So what do we do? What’s next? The good news is that we have an opportunity to strike a significant blow at the heart of corporate water greed within the coming days.
As some of you may know, we successfully campaigned for the House of Lords to support Amendment 60 to the Environment Bill in September, which would place a legal obligation on water companies across the UK to demonstrate yearly improvements to their performance.
The House of Lords voted in favour by 184-147, yet it didn’t escape our attention that almost the entire opposition arrived from Conservative peers, with only a handful supporting the amendment.
On Wednesday October 20th, Amendment 60 moves to the House of Commons where it faces its day of reckoning. The MPs will decide the fate of Amendment 60 with another vote and, if it is passed again, it will receive royal assent.
However, this time the Conservative Party holds an 80 seat majority so, if they decide to oppose it en masse again, it will be torpedoed. It’s not going to be easy but we’re not ready to throw in the towel just yet.
Although we, in the Canterbury district, have a Labour MP, Rosie Duffield is the only non-Conservative in Kent. Exactly why we need to convince the Conservative Party to support this amendment is open to debate but it’s clear that it is the challenge that lies ahead.
We have proved that public support is behind reducing sewage pollution and, as far as we are concerned, it is time that some of these elected and very well remunerated politicians begin representing the constituents who voted for them, rather than their political party, for a change.
It is vital that as many of you as possible write to your MP, or any MP, asking them to vote in favour of Amendment 60. Then we need you to ask your friends and family around the country, who might be living in Conservative constituencies, to do the same.
If any MP replies stating that they will not vote in favour of this amendment, please let us know and we will publicly ask them what possible reason they might have for their stance.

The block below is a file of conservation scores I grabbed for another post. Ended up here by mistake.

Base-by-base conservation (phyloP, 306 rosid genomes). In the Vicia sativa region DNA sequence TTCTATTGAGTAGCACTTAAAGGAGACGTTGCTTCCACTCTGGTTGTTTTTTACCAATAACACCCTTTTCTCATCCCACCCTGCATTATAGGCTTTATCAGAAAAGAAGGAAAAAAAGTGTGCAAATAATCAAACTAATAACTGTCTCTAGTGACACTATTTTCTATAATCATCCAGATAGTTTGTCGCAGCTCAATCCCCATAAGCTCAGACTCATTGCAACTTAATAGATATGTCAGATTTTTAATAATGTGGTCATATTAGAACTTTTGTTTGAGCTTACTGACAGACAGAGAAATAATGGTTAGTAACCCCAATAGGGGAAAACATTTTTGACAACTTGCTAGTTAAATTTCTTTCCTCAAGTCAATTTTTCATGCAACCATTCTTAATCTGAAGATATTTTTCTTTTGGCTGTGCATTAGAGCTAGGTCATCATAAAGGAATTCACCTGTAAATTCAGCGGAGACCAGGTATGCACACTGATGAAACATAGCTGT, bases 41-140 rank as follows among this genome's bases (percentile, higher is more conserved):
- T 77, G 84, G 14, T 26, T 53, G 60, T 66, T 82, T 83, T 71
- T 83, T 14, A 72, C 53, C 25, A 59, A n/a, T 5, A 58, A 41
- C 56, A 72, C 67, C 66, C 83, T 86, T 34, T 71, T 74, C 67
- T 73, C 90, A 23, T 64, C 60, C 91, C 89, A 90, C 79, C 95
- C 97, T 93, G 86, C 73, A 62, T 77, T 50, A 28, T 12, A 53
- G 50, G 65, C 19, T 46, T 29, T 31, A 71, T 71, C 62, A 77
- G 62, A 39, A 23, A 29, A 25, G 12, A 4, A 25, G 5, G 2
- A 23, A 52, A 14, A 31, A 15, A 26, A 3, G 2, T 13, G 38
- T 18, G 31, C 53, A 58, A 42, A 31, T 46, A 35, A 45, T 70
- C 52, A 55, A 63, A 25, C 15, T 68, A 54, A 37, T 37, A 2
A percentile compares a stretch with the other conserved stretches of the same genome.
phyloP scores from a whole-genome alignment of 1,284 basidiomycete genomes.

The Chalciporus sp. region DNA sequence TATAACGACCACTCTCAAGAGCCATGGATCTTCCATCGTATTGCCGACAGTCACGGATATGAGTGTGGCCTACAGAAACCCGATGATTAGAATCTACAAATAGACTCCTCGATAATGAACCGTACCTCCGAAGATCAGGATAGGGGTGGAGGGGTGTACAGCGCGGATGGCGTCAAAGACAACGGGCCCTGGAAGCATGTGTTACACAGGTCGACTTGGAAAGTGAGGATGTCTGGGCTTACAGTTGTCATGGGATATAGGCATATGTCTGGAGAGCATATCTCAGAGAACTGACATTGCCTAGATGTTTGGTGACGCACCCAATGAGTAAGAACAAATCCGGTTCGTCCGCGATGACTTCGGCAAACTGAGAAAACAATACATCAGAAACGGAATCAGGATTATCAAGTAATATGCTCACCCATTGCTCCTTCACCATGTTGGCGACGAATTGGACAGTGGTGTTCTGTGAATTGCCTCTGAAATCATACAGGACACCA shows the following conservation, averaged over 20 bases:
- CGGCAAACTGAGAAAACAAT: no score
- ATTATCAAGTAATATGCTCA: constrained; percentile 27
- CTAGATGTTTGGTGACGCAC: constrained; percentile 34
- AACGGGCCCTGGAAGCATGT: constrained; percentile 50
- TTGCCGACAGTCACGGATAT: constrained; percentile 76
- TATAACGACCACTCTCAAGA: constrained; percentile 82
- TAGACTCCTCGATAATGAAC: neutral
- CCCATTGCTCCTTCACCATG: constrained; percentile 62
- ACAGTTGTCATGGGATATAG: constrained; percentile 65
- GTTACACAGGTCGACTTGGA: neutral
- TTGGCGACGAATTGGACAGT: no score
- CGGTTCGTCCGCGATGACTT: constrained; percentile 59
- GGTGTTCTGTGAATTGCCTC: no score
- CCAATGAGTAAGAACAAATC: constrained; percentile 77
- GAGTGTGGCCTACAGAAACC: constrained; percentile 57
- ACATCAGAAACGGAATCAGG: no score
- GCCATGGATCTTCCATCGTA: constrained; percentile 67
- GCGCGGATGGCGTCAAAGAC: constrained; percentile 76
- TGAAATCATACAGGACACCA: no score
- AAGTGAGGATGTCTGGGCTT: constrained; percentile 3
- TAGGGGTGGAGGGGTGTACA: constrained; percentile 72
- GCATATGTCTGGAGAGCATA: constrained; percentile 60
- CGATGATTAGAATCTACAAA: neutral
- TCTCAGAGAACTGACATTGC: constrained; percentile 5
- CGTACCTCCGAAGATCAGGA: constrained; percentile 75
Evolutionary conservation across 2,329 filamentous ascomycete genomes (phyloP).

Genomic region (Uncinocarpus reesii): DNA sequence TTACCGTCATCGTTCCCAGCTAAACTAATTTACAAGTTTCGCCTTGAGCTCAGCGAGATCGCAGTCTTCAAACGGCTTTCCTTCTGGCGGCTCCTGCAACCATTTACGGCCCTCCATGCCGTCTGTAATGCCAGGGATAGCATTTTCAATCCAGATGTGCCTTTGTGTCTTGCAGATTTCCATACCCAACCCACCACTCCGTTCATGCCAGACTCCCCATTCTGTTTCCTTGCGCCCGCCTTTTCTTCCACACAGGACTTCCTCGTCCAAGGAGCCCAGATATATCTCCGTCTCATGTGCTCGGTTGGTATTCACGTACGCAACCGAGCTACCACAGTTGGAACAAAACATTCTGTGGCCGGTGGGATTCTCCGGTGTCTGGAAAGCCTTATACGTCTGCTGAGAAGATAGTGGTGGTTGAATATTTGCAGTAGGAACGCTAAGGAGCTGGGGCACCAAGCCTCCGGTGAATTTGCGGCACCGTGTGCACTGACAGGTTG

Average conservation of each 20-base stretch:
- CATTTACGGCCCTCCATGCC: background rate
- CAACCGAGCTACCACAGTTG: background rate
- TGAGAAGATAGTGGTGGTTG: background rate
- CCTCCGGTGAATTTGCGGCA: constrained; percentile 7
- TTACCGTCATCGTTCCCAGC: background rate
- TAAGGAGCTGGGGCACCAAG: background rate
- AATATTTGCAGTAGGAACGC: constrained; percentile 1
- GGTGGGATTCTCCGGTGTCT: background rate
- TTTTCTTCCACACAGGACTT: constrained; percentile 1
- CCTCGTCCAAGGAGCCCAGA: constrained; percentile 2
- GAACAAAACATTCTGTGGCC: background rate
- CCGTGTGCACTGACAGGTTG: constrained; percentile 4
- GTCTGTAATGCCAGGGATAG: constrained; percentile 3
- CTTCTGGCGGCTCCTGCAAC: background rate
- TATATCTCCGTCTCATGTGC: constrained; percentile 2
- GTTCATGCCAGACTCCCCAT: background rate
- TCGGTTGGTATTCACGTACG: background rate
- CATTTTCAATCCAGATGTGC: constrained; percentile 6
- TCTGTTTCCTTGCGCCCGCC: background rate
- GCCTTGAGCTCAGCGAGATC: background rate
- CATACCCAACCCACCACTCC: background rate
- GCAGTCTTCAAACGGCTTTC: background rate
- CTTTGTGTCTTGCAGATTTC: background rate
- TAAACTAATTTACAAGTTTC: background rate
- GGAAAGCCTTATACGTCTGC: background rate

This isn’t going to be easy but even if we lose in the Commons next Wednesday, SOS Whitstable and the growing number of anti-sewage groups around the country won’t give up this fight.
The secret is out now and, whether Southern Water and other water companies like it or not, the tide is turning on sewage pollution.
SOS Whitstable on social media: https://www.facebook.com/SOSWhitstable https://www.instagram.com/SOSWhitstable https://twitter.com/SOSWhitstable
Petition update Ask a Tory to end Sewage Pollution: https://www.change.org/p/uk-parliament-make-reducing-sewage-pollution-a-legal-requirement-in-the-uk/u/29725079?cs_tk=AghiSe7fAS8sAUmfcmEAAXicyyvNyQEABF8BvARtaS2bXtbyL9PDHudecOQ%3D&utm_campaign=b726b5292e304673a533461c405ec0ff&utm_content=initial_v0_5_0&utm_medium=email&utm_source=petition_update&utm_term=cs
How to contact your MP: https://www.parliament.uk/get-involved/contact-an-mp-or-lord/contact-your-mp/
Take back our water: https://weownit.org.uk/public-ownership/water
Our water system is ‘profoundly unsustainable’ Water is a precious commodity, says Natalie Bennett, it should be treated as such. https://greenworld.org.uk/article/our-water-system-profoundly-unsustainable
Ed Acteson is a member of the campaign group, SOS Whitstable, a sports writer and editor who runs a football blog. Raised in Herne Bay before moving to Whitstable, Ed has been swimming in the North Kent sea his entire life but only began to brave the winter water during lockdown, after joining the Bubbletit Bluetits swimming group. A staunch advocate of the physical and mental benefits of wild swimming, he believes that our rivers and oceans should be protected at all costs.